Study reveals a link between spoken languages and the sense of touch.
The more connected people feel toward each other, the quicker they are to respond to one another in a conversation.
A small cluster of neurons in the brainstem regulates tempo and coordinates vocalization with breathing.
Researchers have identified a specific brain network that becomes active as we plan our replies within a conversation.
Infants and toddlers on the autism spectrum who showed the poorest neural responses to motherese, or baby-talk by parents, also displayed the most severe social symptoms, poorest language outcomes, and greatest impairments in behavioral preference and attention toward motherese. Conversely, neurotypical children showed stronger neural responses and affinity to motherese.
Researchers say whether you are a competent artist or not, drawing and doodling can have a positive effect on your mental health and help boost creativity.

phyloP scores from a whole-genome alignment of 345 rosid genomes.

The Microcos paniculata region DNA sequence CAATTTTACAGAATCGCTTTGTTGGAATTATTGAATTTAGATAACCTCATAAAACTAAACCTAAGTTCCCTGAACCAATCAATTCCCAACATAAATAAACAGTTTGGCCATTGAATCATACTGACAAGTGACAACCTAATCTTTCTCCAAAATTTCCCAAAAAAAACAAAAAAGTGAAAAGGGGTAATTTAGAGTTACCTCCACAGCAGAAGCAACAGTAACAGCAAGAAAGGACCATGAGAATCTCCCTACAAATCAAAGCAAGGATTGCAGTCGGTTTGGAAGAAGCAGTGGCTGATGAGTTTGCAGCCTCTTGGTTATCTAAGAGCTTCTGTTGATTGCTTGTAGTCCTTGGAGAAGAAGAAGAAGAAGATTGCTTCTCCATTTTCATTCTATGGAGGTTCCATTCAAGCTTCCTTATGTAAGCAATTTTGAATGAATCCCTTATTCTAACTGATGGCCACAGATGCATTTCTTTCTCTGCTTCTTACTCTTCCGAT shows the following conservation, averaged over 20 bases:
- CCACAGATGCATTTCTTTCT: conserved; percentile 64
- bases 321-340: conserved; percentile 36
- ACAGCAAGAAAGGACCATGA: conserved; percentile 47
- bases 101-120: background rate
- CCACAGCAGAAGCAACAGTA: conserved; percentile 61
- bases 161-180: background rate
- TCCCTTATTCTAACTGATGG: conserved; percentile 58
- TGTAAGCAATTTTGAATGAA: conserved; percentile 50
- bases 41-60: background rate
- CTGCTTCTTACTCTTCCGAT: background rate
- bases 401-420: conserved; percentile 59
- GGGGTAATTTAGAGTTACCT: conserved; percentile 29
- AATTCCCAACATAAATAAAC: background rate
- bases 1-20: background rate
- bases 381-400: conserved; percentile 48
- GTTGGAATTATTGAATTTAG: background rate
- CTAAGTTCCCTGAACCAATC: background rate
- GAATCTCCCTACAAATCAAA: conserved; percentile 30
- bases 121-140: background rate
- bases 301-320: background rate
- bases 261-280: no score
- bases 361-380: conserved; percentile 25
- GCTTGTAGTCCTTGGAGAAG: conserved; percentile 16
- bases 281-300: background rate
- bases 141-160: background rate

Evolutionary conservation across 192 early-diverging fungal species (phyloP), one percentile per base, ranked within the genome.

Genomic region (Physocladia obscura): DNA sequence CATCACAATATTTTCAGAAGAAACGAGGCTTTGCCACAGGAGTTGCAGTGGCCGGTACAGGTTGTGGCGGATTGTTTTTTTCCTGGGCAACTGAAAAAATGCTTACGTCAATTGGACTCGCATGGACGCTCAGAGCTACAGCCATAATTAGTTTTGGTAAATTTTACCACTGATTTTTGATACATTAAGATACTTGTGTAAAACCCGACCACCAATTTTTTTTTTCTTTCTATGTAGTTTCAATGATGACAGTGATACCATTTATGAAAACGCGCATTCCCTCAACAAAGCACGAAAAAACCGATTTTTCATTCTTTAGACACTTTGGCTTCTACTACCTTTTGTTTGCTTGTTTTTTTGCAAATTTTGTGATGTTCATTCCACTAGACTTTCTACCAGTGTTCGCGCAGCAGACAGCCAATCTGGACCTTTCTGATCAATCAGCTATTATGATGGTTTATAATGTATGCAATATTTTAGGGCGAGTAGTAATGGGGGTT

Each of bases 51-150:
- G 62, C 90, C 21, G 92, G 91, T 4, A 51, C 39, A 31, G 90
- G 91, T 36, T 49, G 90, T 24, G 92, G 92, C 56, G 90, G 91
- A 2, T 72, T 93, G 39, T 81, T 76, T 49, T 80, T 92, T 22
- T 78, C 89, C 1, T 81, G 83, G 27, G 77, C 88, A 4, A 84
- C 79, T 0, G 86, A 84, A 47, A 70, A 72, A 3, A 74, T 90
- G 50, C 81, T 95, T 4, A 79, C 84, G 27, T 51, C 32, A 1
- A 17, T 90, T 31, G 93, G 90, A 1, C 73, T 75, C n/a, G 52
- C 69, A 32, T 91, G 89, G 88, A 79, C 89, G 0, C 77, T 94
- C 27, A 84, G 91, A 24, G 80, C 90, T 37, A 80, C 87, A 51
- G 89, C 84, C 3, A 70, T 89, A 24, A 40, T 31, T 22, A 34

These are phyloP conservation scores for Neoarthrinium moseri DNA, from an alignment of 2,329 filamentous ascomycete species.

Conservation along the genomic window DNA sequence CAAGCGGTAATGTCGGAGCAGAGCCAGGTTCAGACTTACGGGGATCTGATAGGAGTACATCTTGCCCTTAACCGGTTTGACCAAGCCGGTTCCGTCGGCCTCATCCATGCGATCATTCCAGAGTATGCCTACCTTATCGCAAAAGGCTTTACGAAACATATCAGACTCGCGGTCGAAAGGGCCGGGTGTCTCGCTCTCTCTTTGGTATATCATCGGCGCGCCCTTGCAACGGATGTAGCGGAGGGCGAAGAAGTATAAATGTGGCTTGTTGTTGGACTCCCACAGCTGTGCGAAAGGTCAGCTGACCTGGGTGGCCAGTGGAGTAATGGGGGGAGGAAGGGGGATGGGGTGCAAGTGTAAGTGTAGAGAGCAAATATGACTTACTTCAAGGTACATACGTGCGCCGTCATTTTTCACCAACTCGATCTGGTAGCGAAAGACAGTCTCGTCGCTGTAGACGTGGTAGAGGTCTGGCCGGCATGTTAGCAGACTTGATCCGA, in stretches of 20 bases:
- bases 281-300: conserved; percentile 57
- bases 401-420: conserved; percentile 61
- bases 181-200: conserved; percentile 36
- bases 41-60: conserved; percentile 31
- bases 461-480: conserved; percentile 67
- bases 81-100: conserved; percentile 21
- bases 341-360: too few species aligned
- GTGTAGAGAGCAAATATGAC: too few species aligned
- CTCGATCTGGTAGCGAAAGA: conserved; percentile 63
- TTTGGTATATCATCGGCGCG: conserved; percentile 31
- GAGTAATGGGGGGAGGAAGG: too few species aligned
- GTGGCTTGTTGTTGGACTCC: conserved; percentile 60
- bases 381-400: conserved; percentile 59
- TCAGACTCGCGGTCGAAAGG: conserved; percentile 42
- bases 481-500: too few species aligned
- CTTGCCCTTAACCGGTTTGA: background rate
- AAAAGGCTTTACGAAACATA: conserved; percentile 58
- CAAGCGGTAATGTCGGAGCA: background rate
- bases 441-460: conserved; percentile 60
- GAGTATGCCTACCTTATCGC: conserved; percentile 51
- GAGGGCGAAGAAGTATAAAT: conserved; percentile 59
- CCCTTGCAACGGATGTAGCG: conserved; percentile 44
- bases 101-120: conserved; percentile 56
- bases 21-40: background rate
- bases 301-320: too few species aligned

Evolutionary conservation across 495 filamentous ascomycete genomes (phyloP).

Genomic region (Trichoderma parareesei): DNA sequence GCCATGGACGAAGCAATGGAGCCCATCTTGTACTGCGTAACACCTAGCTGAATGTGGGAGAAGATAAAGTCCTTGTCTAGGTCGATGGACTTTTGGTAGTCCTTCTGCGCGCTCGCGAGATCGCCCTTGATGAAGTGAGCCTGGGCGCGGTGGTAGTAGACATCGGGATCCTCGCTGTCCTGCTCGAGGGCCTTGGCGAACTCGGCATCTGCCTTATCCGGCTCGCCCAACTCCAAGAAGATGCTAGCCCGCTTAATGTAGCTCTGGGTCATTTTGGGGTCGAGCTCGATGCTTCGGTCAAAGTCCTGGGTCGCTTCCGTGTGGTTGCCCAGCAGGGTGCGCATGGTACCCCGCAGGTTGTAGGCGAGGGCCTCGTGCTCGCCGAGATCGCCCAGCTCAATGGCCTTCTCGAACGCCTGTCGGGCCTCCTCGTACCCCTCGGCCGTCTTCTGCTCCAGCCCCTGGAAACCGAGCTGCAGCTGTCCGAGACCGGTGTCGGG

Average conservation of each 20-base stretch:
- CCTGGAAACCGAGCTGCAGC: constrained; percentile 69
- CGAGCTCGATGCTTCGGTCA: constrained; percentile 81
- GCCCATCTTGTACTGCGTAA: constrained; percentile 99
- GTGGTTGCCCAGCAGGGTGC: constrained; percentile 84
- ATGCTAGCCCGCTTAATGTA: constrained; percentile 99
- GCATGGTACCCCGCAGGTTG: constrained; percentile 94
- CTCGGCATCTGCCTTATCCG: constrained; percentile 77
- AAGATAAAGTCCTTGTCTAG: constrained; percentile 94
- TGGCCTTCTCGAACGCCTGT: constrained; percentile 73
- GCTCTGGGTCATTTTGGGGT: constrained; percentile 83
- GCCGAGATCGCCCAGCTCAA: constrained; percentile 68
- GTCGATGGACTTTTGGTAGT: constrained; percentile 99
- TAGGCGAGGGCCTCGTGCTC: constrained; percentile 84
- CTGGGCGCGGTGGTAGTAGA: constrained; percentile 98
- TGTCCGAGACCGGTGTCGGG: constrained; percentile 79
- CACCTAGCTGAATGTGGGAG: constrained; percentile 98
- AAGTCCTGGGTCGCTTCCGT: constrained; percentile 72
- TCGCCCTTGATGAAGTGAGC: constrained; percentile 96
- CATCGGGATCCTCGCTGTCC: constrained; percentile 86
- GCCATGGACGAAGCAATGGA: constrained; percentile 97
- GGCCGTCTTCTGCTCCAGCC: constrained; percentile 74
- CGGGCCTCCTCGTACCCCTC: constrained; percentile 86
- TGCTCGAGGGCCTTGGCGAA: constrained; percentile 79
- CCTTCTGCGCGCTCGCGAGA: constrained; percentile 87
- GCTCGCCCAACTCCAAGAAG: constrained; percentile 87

Matching the location of a face to the speech sounds a person is producing significantly increases our ability to understand them, especially in noisy environments.
When alone, people who stutter tend not to be more fluent when talking. Researchers say the perception of being heard plays a key role in stuttering.
People overestimate feelings of awkwardness when talking to strangers and underestimate the enjoyment of deep, meaningful conversations with those we have just met.
When faced with having to distinguish similar pairs of meanings, speakers adjust their colexification preference to maintain efficient communication.
Study reveals a correlation between instances of eye contact and higher levels of engagement during conversations.